|The Face-to-Face Interrogation on Your Vacation|
Some aspects of life would, in superficial ways, seem easier, depending on who you are and what sort of specialized ID you carry. Boarding an international flight, for example, might not require a passport for frequent fliers. At Schiphol Airport in Amsterdam, ''trusted'' travelers -- those who have submitted to background checks -- are issued a smart card encoded with the pattern of their iris. When they want to pass through security, a scanner checks their eyes and verifies their identities, and they are off. The whole process takes 20 seconds, according to Dutch officials. At Ben-Gurion in Israel, the same basic function is carried out by electronic palm readers.
''We start building dossiers the moment someone buys a ticket,'' says Einav, the Shin Bet veteran who also once served as head of El Al security. ''We have quite a bit of information on our frequent fliers. So we know they are not a security risk.''
The technology frees up security personnel to focus their efforts on everybody else, who, on my recent trip to Jerusalem, included me. As a holder of a Canadian passport (a favorite of forgers) that has visa stamps from a number of high-risk countries ending in ''stan,'' I was subjected to a 40-minute interrogation. My clothes and belongings were swabbed for explosives residue. Taken to a separate room, I was questioned about every detail of my stay in Israel, often twice to make certain my story stayed consistent. Whom did you meet? Where did you meet? What was the address? Do you have the business cards of the people you met? Can we see them? What did you discuss? Can we see your notes? Do you have any maps with you? Did you take any photographs while you were in Israel? Are you sure? Did you rent a car? Where did you drive to? Do you have a copy of your hotel bill? Why do you have a visa to Pakistan? Why do you live in Washington? Can we see your D.C. driver's license? Where did you live before Washington? Why did you live in Moscow? Are you always this nervous?
A Russian speaker was produced to verify that I spoke the language. By the time I was finally cleared, I almost missed my flight. ''Sorry for the delay,'' apologized the young security officer. ''Don't take it personally.''
El Al is a tiny airline that has a fleet of just 30 planes and flies to a small handful of destinations. It is also heavily subsidized by the government. This is what has made El Al and Ben-Gurion safe from terrorists for more than 30 years.
Getting the American airline system up to this level would require a great deal more than reinforced cockpit doors and the armed air marshals now aboard domestic and international flights. It would require changing everything, including the cost and frequency of flights. Nothing could be simpler, right now, than flying from New York to Pittsburgh -- every day, there are at least a dozen direct flights available from the city's three airports and countless more connecting flights. Bought a week or two in advance, these tickets can be as cheap as $150 round-trip.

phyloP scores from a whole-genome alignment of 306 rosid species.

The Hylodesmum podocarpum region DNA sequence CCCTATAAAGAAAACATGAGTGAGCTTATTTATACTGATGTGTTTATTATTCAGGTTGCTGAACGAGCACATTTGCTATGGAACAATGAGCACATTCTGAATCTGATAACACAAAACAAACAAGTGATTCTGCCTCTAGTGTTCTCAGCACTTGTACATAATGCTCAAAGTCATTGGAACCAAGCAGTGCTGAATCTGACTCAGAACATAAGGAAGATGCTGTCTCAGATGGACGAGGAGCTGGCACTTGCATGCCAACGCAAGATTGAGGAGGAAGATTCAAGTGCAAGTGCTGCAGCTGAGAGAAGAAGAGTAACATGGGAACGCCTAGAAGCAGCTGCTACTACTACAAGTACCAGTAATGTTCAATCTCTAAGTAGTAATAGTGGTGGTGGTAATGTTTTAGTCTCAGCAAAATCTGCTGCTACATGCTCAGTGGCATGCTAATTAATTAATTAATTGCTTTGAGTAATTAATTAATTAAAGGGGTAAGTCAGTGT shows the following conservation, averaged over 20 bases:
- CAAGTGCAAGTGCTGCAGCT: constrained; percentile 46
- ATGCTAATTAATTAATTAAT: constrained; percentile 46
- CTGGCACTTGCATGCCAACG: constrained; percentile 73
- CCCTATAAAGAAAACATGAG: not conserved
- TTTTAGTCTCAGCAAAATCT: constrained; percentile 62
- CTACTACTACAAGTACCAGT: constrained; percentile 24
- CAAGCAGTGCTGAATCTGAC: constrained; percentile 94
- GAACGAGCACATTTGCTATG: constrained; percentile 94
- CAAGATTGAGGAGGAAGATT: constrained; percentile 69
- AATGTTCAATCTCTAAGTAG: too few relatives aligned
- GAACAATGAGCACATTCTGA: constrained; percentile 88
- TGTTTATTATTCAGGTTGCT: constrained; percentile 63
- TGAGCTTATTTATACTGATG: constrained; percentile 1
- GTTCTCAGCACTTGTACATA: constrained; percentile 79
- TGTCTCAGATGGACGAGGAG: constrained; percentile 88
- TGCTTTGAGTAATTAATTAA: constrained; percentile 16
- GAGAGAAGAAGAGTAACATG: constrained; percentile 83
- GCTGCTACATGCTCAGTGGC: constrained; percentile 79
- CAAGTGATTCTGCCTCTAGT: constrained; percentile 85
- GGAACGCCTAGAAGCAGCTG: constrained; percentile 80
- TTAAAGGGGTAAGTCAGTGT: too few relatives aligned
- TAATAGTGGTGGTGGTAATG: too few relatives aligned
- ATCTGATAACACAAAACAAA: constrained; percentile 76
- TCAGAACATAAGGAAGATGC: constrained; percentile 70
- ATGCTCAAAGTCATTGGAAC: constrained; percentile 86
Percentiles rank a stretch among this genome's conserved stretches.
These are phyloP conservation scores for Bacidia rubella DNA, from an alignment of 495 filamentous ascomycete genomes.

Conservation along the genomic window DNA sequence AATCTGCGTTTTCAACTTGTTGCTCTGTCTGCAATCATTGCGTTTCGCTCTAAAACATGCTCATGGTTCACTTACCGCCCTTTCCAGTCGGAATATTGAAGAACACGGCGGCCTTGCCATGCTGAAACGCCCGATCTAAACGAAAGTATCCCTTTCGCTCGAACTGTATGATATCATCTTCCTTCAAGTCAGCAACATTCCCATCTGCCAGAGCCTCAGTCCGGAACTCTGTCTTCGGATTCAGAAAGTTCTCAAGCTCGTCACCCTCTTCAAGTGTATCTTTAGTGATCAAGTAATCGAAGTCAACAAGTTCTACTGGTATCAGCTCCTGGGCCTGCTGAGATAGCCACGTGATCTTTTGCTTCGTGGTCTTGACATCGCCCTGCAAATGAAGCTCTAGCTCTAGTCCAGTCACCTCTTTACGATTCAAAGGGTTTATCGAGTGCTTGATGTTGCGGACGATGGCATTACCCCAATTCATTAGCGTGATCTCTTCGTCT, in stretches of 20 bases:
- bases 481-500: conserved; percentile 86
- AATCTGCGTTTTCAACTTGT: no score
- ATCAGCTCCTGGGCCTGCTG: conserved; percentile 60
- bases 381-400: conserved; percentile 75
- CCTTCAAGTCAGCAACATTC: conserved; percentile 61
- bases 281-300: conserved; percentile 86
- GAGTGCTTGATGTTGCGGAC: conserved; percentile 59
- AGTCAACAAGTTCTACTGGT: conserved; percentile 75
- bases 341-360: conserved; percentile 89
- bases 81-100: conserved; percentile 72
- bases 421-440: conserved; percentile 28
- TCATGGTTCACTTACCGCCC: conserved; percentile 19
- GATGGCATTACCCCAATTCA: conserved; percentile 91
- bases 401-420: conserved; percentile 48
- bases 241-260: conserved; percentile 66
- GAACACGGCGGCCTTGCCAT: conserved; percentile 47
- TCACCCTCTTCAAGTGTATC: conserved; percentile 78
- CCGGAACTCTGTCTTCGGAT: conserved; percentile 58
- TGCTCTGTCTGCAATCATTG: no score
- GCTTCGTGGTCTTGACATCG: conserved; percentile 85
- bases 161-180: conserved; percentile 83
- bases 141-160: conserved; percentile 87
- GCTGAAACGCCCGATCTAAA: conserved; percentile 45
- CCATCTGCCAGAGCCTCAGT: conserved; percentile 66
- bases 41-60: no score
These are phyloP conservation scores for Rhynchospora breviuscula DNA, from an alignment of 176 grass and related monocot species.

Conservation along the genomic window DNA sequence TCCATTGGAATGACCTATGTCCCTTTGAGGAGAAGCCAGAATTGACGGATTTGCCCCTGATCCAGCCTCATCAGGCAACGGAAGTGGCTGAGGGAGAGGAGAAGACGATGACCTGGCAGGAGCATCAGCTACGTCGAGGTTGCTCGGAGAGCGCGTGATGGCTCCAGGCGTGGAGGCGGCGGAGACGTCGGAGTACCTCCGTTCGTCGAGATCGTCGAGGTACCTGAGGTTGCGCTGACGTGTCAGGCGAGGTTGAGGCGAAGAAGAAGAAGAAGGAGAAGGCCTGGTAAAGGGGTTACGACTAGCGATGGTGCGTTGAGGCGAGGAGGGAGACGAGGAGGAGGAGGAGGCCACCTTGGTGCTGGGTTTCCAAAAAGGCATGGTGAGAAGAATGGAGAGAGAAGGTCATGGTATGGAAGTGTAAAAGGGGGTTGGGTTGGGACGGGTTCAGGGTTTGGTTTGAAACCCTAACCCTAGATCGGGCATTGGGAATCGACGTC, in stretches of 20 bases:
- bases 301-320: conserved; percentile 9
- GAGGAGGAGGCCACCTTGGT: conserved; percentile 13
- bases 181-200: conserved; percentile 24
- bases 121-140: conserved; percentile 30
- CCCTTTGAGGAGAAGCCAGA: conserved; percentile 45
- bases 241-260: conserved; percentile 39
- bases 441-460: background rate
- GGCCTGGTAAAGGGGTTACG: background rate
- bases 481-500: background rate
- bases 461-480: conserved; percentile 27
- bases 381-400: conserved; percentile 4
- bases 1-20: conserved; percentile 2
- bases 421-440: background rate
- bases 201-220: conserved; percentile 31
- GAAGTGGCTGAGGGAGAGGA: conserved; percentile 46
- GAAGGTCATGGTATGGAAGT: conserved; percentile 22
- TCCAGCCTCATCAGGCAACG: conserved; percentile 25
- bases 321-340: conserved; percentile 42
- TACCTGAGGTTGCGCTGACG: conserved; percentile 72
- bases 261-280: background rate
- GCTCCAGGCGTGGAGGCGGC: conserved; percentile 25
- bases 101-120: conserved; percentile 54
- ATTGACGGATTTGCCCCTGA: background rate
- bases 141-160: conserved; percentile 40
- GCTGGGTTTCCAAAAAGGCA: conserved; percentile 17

Making U.S. airlines as security-conscious as El Al would put the U.S. back where the rest of the world is -- maybe a flight or two a day from New York to Pittsburgh, at much higher costs, and no assurance whatsoever you can get on the plane you want. Flights would take longer, and landings might be a little more interesting, because pilots would have to stay away from densely populated areas, where a plane downed by a shoulder-launched Stinger missile could do terrible damage.
|Kayaking in the Wrong Place Is a Federal Crime|
Kayaking in the Wrong Place Is a Federal Crime
In a state of full readiness, American cities would be a patchwork of places you couldn't go near. At first, most people wouldn't even notice when no-sail zones were instituted around all 50 major industrial ports in the country. Maybe they would find out when they went to a local marina where they occasionally rent a small outboard to go water-skiing and found that it had been closed and relocated. Or maybe they went kayaking up near the Indian Point nuclear plant on the Hudson and spent an afternoon talking to the Coast Guard after they got a little too close.
There may be a lot of places private boats will be unable to go, like anywhere near a shipping channel used by oil and gas freighters. Infrared and video optronic systems that can detect small boats, and even inflatable rubber craft, may be deployed to enforce the no-sail zones. ''We invented it after terrorists rode a freighter to within 10 miles of Tel Aviv,'' says Rafael, the former Israeli rear admiral, ''and used inflatable boats to attack beachfront hotels.''
Each optronic installation costs $2 million, and four or five of the units would be needed to protect the approach to any major harbor, Rafael says. The system would thus cost around $500 million.
''I'm always amazed at how lightly defended your industry is compared to most other countries,'' says Hezy Ribak, another Israeli intelligence expert, who runs a security consulting firm. ''In Israel, we treat security at our industrial facilities the way we do borders. The stakes,'' he adds, ''are just as high, higher if you consider the damage terrorists can do if they infiltrate a nuclear power plant or blow up a gas reservoir.''